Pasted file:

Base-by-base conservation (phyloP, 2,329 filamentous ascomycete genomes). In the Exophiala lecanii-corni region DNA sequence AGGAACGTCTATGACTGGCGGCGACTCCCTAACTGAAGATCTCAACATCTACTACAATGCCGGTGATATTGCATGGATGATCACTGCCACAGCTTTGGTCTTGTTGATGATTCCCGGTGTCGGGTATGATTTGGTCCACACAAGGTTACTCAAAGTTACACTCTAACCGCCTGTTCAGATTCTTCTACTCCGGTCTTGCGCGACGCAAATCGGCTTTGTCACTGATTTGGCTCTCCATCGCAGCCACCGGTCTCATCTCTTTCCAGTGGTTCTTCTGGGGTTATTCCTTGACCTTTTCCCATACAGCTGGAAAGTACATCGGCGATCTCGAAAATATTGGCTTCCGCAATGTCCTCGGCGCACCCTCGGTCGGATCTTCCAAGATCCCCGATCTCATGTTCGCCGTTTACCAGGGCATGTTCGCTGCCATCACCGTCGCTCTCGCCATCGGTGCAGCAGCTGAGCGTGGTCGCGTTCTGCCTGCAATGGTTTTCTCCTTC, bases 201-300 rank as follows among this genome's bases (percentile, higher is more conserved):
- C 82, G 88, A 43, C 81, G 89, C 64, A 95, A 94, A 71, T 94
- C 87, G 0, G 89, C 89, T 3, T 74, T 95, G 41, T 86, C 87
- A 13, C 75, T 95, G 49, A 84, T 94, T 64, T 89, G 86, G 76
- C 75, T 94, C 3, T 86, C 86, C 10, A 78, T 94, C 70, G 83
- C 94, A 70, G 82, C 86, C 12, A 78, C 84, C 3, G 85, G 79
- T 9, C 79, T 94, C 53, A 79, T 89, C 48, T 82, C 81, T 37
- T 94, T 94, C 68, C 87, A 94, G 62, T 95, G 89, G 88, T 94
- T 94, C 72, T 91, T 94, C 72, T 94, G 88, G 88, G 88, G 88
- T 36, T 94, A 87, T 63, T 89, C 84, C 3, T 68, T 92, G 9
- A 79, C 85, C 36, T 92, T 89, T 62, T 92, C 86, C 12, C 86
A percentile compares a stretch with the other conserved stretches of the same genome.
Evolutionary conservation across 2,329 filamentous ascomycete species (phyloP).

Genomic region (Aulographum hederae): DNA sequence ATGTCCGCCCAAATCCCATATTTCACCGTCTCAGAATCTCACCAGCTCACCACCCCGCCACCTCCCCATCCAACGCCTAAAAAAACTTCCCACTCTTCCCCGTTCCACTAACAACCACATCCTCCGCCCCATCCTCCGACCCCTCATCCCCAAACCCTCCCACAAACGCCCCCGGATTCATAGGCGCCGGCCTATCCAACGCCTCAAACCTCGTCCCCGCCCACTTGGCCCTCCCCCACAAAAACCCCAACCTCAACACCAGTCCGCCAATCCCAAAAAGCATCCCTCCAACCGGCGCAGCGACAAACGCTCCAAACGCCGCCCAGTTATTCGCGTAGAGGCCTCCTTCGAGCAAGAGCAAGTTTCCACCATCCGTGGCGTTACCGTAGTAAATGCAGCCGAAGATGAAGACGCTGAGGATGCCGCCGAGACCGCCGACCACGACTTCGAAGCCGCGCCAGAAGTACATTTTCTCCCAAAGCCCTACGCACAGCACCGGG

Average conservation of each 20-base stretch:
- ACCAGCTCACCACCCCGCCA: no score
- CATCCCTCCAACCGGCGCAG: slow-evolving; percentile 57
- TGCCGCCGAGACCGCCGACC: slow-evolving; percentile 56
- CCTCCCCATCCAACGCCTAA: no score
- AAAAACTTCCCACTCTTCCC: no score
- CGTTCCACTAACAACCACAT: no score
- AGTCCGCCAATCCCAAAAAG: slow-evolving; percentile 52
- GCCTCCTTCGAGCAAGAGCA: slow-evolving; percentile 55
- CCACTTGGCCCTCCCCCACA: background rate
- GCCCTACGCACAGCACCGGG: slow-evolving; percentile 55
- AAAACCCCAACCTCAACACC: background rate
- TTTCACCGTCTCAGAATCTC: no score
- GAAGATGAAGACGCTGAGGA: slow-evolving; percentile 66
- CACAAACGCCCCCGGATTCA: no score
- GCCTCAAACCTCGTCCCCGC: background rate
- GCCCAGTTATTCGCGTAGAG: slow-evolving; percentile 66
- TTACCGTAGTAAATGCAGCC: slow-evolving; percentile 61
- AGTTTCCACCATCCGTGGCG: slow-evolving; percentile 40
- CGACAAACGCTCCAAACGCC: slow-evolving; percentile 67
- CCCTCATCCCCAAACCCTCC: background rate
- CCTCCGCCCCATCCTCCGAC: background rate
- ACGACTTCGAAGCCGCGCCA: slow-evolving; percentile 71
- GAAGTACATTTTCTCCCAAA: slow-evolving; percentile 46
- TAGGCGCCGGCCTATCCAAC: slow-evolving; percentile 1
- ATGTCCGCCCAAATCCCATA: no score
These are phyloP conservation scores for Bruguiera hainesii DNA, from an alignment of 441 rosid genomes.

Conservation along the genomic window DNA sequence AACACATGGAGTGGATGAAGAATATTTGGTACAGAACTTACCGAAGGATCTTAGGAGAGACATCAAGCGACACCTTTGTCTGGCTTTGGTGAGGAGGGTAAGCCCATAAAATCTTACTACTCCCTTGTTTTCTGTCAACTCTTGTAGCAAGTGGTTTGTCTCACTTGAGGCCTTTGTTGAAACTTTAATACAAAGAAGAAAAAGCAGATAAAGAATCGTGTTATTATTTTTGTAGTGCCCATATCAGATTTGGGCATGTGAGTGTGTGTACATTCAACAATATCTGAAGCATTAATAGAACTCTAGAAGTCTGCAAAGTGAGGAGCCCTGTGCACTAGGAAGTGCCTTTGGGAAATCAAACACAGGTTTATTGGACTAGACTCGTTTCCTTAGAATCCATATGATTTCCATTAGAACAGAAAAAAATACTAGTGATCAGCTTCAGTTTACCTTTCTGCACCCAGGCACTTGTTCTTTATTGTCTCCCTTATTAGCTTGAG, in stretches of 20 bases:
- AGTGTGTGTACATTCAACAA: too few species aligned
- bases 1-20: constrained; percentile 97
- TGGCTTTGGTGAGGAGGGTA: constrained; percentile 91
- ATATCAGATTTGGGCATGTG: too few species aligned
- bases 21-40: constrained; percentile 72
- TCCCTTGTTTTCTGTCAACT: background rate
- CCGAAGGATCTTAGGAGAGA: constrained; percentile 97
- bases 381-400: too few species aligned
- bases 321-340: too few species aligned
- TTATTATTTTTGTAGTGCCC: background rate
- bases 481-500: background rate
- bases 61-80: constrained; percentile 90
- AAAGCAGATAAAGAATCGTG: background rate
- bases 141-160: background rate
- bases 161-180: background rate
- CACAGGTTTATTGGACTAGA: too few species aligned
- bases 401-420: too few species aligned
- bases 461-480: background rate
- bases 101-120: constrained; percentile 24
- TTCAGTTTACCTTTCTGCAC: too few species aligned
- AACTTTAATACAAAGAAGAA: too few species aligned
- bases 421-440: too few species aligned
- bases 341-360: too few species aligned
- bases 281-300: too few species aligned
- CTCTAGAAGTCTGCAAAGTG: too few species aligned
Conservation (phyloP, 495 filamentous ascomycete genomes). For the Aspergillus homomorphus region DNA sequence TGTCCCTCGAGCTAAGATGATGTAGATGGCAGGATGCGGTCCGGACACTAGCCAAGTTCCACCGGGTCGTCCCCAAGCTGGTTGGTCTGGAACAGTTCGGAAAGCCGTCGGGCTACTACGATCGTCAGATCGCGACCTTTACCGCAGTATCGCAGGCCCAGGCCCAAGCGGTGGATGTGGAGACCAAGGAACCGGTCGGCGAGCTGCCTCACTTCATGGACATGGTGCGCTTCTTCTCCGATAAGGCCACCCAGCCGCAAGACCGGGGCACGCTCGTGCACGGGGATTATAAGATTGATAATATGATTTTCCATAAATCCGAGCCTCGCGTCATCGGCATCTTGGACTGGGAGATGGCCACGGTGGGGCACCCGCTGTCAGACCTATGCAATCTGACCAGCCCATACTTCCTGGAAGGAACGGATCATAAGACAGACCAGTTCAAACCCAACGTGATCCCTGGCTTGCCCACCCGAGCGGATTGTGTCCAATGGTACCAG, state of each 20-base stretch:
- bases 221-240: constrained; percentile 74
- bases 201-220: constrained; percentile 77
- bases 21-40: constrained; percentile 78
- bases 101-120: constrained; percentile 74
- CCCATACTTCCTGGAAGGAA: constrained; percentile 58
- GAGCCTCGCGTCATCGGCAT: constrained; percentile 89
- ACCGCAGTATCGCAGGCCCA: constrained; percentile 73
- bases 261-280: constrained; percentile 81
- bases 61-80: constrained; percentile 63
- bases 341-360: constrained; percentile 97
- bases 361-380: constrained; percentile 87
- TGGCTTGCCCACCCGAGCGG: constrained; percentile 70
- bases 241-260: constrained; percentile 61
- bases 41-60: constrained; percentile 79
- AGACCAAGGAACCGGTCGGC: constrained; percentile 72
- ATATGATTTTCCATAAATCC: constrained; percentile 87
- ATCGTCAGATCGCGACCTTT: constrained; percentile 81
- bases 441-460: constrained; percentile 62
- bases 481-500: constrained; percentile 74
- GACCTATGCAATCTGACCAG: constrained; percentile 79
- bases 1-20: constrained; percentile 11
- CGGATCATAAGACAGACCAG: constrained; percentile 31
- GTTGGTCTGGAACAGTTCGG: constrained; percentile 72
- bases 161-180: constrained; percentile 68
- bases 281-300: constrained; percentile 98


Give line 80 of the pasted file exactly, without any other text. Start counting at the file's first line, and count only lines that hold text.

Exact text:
- TGGCTTGCCCACCCGAGCGG: constrained; percentile 70